The process for determining and protecting your brand names and marks
Names, brands and slogans have power in business. Establishing your ownership of and rights to a business name is an important first step for a business that wants to make sure that their name remains one-of-a-kind. Most entrepreneurs make the mistake of assuming that registering their company with the CIPC means that they own the rights to the name, but that’s only half of the story. You also need to take the next step by registering a trademark to help protect your name or brand from intellectual property theft or misuse as your business grows.
You can start the trademarking process fairly quickly through the CIPC yourself, but an experienced IP attorney can also help guide you through the entire process which may take several months – and help you answer any issues or oppositions that may crop up along the way.
What is a trademark?
In the main, a trademark is a brand name, a slogan or a logo. It will distinguish the services or goods of your company from that of your competitor. A trademark is also a reward: Recognition of the effort you’ve put into devising a unique name, brand or logo; and an asset that can eventually be added to your balance sheet.
A trademark is registered officially so that it remains unique, and to ensure that no one profits from this uniqueness. Sometimes, when a trademark is confusingly similar, legal action may ensue. In a recent court case, Union Steam Bakery (Pty) Limited v Nichas, both businesses were bakeries. Union Bakery (later Union Steam Bakery) operated in Middelburg. They conducted business in the town of Middelburg under the name Union Bakery, while his opposition conducted business in the town of Bethel some 80 kilometres away. For many years there was no conflict between the two parties, but Union Steam’s competitor started delivering bread to firms in Middelburg. The competitor’s bread had the imprint “Union.” The court said that this would result in confusion and ordered the Bethel-based bakery to stop doing so.
In respect of the Trademark’s Act, 1993 (Act 194 of 1993), trademark can only be protected and in turn defended if is registered. Union Steam Bakery would not have been able to defend their mark’s reputation were it not for its trademark registration.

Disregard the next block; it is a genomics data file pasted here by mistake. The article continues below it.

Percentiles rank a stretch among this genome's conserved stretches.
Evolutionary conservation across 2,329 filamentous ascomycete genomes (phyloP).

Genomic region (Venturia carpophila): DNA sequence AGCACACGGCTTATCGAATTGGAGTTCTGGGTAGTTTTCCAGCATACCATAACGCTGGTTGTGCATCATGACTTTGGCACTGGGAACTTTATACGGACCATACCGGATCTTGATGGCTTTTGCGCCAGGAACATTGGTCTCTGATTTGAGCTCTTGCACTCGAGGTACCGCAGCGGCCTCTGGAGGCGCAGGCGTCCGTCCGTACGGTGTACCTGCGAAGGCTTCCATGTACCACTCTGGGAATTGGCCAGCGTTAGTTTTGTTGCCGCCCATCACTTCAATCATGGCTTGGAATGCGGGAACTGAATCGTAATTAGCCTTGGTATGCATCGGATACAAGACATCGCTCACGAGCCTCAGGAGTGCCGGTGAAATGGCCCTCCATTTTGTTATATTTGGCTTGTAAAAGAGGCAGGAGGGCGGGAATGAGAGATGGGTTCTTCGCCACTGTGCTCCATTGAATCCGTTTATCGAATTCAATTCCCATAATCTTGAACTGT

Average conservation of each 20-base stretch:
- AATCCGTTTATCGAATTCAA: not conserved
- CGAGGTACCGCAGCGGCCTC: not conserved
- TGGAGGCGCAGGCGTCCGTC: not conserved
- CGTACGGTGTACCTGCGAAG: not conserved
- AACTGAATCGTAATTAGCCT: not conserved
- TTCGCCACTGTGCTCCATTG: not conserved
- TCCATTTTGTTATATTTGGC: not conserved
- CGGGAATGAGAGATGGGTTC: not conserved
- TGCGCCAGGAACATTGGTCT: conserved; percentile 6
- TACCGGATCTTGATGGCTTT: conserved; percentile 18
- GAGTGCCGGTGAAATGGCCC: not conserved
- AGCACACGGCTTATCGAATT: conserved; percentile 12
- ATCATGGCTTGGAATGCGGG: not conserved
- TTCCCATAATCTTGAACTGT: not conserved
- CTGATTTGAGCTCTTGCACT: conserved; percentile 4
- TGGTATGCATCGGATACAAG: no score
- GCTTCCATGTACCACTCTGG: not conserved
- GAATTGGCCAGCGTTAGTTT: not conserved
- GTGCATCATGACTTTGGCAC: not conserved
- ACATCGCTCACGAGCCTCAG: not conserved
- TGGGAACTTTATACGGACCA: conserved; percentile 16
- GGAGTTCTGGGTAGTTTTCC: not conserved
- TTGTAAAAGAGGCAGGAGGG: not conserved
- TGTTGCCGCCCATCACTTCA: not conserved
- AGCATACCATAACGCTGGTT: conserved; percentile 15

What makes a trademark eligible for approval?
There are two basic requirements to be met for trademarks to be registered in South Africa so that it is eligible for trademark protection:
1. They must be distinctive.
2. They must be in use in commerce.
A registered trademark can be protected indefinitely, but you would need to renew the registration every ten years. There is also a payment of the prescribed renewal fee.
When can you start using the different trademark symbols?
A trademark is designated by various symbols which represent the status of the mark and level of legal protection. The appropriate symbol should be used when a trademark is referred to in a document or promotional materials
This is a registered trademark.
Can be used prior to registration (you are asserting your rights to the unregistered mark)
Less common, represents an unregistered service mark used to promote or brand services.
How does the registration process work?
The law considers a registered trademark to be a form of property to which ownership is secured through the registration of the mark. This can be a lengthy process in South Africa as there is usually a backlog of applications.
Trademark rights are established in different national jurisdiction – such as USA, European Union etc. – and these rights are usually only enforceable within those jurisdictions. In the case of some territories, such as groupings of African jurisdictions (ARIPO and OAPI) and the EU, a single trademark application is possible. It is best to discuss these options with your attorney as you may want to plan for future business distribution options.
A trademark is registrable if it distinguishes the services or goods of one person/entity to that of another. A trademark can be lodged within any one or many of a total of 45 different trademark classes that exist. If your mark falls within more than one class, a main class can be selected with an additional application in the other classes to afford extra protection.
Your attorney starts with a search. This is to ensure that the trademark being submitted for application is not already in use.
Next is the application filing. The CIPC administers the registration of trademarks and keeps a record of all trademarks registered in South Africa. It is allocated an application number and filing date. The filing date determines the 10-year mark.
Examination follows. The application is examined 12 months later, and the registration will ensue the examination report which will either be accepted, unconditionally or subject to compliance with certain conditions. It may be refused, and this may be argued against.
Your application must be advertised. Once accepted and all conditions complied with, the application is advertised/published in the South African Patent Journal within two months of acceptance. It is then maintained for opposition to object for a three-month period.
Success? Your Registration Certificate is issued. The trademark gets registered, and a certificate issued and gives the owner exclusive rights to it.
What are the costs? A cost estimate is subject to changes and includes attorney fees, agent fees and official fees. This does not include prosecution costs if party opposes the application, but a search by your attorney will help predict if there is likely to be any opposition.